Paul Kelly

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Review Date September 23-24, 2011

Review By Eric Thom

Location The Dakota Tavern, Canada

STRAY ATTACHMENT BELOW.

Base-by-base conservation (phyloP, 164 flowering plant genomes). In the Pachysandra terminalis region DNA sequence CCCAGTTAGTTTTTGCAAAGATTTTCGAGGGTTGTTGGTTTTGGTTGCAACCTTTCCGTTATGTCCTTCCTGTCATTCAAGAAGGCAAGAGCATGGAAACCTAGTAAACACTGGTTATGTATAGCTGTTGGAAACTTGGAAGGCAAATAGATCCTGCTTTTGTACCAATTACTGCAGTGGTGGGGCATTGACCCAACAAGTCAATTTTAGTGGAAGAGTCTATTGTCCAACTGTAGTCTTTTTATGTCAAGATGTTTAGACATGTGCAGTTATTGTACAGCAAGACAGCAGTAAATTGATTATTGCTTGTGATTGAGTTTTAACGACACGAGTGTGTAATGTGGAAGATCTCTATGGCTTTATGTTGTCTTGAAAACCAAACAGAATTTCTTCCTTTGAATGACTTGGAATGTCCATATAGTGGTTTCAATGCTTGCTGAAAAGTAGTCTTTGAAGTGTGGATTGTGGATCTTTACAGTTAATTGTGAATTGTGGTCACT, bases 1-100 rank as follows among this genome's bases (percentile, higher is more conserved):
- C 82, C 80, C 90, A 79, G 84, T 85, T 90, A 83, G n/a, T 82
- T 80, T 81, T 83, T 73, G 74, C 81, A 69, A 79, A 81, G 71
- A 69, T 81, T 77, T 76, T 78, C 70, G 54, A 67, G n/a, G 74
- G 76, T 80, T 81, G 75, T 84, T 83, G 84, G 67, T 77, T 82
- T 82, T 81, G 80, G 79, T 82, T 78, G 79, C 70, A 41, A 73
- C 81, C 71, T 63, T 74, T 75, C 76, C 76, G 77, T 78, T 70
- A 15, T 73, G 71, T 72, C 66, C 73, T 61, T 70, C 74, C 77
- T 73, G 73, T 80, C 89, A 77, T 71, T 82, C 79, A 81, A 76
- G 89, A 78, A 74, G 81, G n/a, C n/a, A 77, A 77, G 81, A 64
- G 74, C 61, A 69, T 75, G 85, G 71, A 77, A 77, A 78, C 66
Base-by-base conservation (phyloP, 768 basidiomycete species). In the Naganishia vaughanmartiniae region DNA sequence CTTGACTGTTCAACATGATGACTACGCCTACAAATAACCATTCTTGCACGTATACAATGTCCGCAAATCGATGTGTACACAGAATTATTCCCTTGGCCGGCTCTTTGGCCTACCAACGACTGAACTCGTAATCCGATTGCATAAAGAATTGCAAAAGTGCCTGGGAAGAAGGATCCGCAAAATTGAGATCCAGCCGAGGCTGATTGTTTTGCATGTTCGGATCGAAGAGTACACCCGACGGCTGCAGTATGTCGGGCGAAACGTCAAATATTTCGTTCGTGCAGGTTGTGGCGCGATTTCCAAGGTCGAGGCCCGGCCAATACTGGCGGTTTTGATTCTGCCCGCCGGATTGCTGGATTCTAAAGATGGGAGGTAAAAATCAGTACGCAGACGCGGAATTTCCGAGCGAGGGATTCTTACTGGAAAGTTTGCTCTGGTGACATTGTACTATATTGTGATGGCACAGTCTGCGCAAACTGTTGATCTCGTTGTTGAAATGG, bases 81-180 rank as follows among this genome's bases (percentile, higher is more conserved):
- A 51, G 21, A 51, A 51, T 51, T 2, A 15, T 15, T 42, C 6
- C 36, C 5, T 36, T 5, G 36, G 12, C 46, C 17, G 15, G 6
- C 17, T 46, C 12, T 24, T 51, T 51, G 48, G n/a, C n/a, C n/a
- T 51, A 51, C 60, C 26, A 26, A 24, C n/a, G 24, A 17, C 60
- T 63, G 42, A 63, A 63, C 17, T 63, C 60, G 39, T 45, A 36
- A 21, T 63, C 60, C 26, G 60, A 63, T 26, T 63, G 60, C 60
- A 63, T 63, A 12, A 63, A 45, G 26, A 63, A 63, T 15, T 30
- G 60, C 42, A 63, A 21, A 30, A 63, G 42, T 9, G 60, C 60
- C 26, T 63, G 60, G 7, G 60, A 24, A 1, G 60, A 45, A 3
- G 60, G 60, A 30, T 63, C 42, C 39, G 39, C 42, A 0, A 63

Any chance to see brilliant singer-songwriter Paul Kelly live is an opportunity not to be missed. This occasion, as it turned out, presented two back-to-back, surprisingly intimate evenings. With the release of his Mongrel Memoir, How To Make Gravy and a companion 8-CD live release of the same name, Kelly-who, in Australia, sits on the other side of God-has amassed a rich catalogue over his 37+ years career. Appearing to bear the mysticism of an entire country on his shoulders, Kelly-unwittingly serving as his country’s ambassador-has become Australia’s most beloved export. Stripping his songs back to their original forms, Kelly and talented cousin, Dan, have been touring the novel concept of starting with songs beginning with A and, over two to four nights, ending with songs beginning with Z. If it sounds silly, it’s not-working surprisingly well (not unlike a game show, guessing what he’ll choose next …) while offering fans true insights into his selections. The combination of Paul’s vocals, acoustic guitar, piano and harmonica and Dan’s outlandish ability to “orchestrate’ each composition with his 6-stringed skills, mandolin, ukulele, harmonies and a sea of effects results in delivering more than your basic night of acoustic flashbacks. Indeed, many of the songs are reinvented (many were originally full-blown band numbers). Hard to believe that Kelly has such power-his tiny frame and polite, soft-spoken demeanour barely lends itself to someone who sits atop a stockpile of critical praise and countless awards. He writes like some painters paint, his gift of prose encompassing an acute sense of time and place: detailing love and marriage, political causes, tragedies, troubled lives and everyman’s reality. The two-man show makes it easier to champion the songs themselves-the words and the melodies becoming the stars of the show. From Anastasia to Gossip’s Leaps and Bounds, Kelly’s first night was the quieter of the two, as Kelly’s living room approach to his fans took a little getting used to, somehow. Songs like I Wasted Time, How to Make Gravy and the disturbing God Told Me To proved highlights, with Dan Kelly kicking in with searing solos along the way. Rockers like I Keep on Coming Back For More, where both players switched to electric, were suitably adrenaline-pumped. On the second night, both fans and artists felt part of an exclusive club-with more genuine banter and a more relaxed feel, overall. From the beautiful Meet You In the Middle of the Air, inspired by Psalm 23 and sung a capella to Oldest Story in the Book provided nice set-ups to Saturday Night and Sunday Morning and crowd-pleasers like Sydney From a 747 and To Her Door showcased exceptional guitar from both players. Kelly’s They Thought I was Asleep was especially powerful, sung solo, accompanying himself on harp. Dan provided Paul with an animated break with his own Bindi Irwin Apocalypse Jam-hamming it up despite the fact it’s the pop centerpiece of his DREAM album. Returning with the stunning love story between father and son, When I First Met Your Ma, nicely offset by the hilarious Winter Coat. The delicate Zoe closed the set but not before Paul returned, alone, for You Can’t Take It With You while Dan came back for a reggae-fied version of You’re So Fine, followed by Summer Rain and Kelly’s penultimate tune, From Little Things Big Things Grow-based on a true story of Aboriginals standing their ground. There were no casual fans present. Some may have started that way the night before but, from A to Z, you could only leave an event like this as a hardcore follower, bent on spreading the word.

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